Our Bodies, Their Battlefield by Christina Lamb review – groundbreaking on women and war
Rape is as much a weapon of war as a Kalashnikov ... the acclaimed foreign correspondent has written a harrowing but vital book
As a junior researcher on a TV documentary in Uganda in 1986, I was told to ask a question that was the dark cliche of war reporting: “Anyone here been raped and speak English?” To my horror, a teenage girl stepped shyly forward, eyes cast downwards. Since then, I have come across hundreds of women raped in wars around the world – and I have found kinder ways of establishing if they want to tell their story.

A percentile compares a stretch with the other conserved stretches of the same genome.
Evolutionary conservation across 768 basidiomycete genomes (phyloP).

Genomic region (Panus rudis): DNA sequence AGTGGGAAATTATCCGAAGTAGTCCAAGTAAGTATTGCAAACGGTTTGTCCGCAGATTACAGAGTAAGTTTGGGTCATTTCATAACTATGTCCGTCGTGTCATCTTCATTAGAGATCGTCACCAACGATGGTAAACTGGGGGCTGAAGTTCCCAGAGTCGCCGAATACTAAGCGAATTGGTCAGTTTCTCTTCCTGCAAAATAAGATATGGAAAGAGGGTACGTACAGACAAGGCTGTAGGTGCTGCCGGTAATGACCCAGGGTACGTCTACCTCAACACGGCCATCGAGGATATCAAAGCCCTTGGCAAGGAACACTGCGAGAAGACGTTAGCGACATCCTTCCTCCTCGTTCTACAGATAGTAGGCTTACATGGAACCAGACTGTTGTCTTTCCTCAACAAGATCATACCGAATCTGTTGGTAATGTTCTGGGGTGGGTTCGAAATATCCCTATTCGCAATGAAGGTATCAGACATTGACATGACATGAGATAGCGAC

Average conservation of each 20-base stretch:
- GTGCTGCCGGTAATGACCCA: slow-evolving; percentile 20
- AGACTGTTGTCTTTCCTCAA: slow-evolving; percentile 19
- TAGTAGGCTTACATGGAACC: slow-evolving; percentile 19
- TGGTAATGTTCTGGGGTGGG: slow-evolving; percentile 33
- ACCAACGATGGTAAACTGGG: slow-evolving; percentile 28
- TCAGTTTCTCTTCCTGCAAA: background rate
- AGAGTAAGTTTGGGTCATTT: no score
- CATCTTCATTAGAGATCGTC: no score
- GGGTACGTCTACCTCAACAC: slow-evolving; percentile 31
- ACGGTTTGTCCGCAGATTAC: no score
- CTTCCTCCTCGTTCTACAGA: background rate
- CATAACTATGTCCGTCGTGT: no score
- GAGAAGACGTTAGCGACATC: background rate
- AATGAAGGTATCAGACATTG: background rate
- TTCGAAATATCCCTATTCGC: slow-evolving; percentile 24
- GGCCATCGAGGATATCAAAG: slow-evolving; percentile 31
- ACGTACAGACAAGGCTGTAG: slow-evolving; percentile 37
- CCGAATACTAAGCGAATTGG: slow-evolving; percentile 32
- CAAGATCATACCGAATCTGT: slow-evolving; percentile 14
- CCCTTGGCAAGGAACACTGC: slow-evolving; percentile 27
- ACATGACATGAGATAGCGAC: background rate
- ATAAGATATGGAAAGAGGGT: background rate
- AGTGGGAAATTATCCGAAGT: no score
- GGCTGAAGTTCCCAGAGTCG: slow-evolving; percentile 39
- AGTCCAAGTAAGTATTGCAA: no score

In her harrowing new book, foreign correspondent Christina Lamb explains that rape in conflict is often seen as a “private crime”, an incidental atrocity, when it is “as much of a weapon of war as the machete, club or Kalashnikov”. She gives priority to the stories of individual women, many of whom feel validated by speaking out, but understands why other victims remain silent. Often they feel ashamed, or fear ostracism from their own communities. “You won’t find these women’s names in the history books or on the war memorials,” Lamb writes. “But to me they are the real heroes.” Continue reading...
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